Constitutional Court issues precedent ruling on bank fees
Czech banking institutions, most of whom still observe the unpopular practice of charging fees for managing loan and mortgage accounts, can breathe a sigh of relief. In a closely watched case the Constitutional Court on Tuesday ruled that the practice of charging such fees is not illegal, dashing the hopes of tens of thousands of people who have signed up to class actions to try and get their money back.
However the sum at stake was far more than the said 7,200 crowns. In the past year 300,000 clients have filed complaints against banking institutions charging clients for managing loan and mortgage accounts. These actions were encouraged by a 2011 verdict by the German Supreme Court which ruled that such fees were illegal and an isolated case in the Czech Republic which went in the client’s favour. In the majority of cases where Czech courts have already issued verdicts the ruling has gone in the banks’ favour, but a ruling by the Constitutional Court could have reopened many of these cases and cost Czech banks hundreds of millions of crowns.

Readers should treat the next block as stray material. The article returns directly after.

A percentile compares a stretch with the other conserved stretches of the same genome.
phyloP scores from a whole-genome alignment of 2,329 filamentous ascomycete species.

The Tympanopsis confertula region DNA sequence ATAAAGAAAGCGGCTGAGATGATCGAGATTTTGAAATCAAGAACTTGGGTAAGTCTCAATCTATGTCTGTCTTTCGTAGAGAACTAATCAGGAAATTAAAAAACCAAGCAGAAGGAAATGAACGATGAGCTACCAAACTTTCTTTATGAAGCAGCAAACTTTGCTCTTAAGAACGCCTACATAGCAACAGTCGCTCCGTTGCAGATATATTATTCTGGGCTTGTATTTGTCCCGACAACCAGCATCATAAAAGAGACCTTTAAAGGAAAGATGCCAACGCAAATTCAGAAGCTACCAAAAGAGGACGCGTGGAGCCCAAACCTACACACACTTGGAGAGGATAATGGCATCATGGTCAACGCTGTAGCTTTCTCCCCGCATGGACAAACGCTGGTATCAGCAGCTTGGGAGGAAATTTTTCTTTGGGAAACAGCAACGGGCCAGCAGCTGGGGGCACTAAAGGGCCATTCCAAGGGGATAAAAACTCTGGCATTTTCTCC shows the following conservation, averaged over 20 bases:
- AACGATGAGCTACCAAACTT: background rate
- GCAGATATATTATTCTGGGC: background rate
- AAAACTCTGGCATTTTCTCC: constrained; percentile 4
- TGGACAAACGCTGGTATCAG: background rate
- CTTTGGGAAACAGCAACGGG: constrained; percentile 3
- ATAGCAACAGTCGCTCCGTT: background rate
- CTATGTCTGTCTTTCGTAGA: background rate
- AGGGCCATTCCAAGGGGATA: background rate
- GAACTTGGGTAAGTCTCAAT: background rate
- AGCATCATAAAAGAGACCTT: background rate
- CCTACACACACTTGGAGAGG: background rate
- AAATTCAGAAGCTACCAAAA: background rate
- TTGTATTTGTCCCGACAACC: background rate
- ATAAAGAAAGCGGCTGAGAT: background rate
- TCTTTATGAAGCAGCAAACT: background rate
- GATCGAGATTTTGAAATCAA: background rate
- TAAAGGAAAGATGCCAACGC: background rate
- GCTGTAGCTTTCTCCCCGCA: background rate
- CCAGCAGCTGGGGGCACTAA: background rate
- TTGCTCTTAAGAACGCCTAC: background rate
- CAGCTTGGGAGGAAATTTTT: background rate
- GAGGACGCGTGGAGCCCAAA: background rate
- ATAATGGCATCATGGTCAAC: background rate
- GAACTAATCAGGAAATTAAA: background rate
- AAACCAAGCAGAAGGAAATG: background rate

“It was clear from the outset that this would be a big legal battle. You can see from similar rulings by German and British courts that there are two tendencies in Europe – one defends the interests of the consumer, the other is based on what we call autonomous will. We hoped that the Czech Constitutional Court would defend consumers and give them better protection. This did not happen and all I can say is that we did what we could.”